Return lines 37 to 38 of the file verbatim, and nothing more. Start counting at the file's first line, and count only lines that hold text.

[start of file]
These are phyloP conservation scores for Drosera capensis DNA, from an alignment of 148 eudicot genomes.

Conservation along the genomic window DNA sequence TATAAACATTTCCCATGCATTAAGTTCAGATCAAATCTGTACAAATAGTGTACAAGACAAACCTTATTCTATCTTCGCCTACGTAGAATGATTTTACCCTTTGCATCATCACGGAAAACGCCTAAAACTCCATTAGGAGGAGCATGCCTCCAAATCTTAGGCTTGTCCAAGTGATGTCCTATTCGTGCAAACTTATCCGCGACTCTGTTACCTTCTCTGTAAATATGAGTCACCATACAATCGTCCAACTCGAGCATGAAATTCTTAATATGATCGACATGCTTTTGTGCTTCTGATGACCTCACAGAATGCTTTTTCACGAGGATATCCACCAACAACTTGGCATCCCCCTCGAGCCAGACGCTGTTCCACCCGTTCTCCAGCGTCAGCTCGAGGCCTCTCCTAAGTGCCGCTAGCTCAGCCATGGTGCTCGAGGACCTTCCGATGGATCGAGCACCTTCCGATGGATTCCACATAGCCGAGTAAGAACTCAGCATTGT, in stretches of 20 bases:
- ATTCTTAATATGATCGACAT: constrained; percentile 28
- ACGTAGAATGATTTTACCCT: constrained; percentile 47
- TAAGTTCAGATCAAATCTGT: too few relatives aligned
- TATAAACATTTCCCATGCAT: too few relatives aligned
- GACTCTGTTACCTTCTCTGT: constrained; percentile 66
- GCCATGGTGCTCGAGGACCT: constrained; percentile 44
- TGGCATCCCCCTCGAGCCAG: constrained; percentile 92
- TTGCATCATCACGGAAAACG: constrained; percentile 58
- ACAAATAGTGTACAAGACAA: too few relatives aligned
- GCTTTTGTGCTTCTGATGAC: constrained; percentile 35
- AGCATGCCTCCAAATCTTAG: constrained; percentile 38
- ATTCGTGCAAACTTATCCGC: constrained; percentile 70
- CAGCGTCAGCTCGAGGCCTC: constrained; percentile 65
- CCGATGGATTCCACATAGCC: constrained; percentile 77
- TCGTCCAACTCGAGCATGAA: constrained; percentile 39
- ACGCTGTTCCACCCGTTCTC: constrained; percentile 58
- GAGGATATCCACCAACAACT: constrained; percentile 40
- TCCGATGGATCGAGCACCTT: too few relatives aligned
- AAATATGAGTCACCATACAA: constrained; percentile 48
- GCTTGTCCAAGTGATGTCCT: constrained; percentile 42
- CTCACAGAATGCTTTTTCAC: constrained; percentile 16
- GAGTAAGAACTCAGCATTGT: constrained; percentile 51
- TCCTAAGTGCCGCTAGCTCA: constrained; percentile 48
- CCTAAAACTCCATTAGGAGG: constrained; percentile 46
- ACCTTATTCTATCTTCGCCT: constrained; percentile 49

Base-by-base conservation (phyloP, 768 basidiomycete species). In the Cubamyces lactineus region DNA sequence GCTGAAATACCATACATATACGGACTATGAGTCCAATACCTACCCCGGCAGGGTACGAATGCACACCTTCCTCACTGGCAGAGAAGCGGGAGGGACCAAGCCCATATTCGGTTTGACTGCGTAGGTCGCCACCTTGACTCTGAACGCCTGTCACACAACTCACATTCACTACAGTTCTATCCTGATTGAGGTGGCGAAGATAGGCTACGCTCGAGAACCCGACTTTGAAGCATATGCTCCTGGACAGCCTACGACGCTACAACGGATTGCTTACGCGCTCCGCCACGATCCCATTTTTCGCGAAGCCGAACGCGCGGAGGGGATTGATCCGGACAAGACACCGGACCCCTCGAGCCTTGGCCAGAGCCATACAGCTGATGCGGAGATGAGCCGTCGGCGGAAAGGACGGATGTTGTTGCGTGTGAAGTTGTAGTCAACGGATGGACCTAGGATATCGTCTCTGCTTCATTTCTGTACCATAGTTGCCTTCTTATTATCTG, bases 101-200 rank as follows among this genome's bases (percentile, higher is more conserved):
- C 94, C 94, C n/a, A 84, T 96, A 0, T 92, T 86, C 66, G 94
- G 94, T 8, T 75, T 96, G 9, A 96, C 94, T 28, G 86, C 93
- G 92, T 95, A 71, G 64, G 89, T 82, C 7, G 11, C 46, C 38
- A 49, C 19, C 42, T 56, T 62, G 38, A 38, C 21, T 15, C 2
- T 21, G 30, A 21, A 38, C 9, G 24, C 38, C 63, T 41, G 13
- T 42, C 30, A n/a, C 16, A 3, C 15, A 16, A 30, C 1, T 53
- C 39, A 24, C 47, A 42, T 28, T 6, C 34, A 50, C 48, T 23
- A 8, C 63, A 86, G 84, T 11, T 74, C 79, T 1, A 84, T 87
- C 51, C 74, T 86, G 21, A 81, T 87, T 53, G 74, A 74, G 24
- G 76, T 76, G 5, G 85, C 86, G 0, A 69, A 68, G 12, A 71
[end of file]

- C 51, C 74, T 86, G 21, A 81, T 87, T 53, G 74, A 74, G 24
- G 76, T 76, G 5, G 85, C 86, G 0, A 69, A 68, G 12, A 71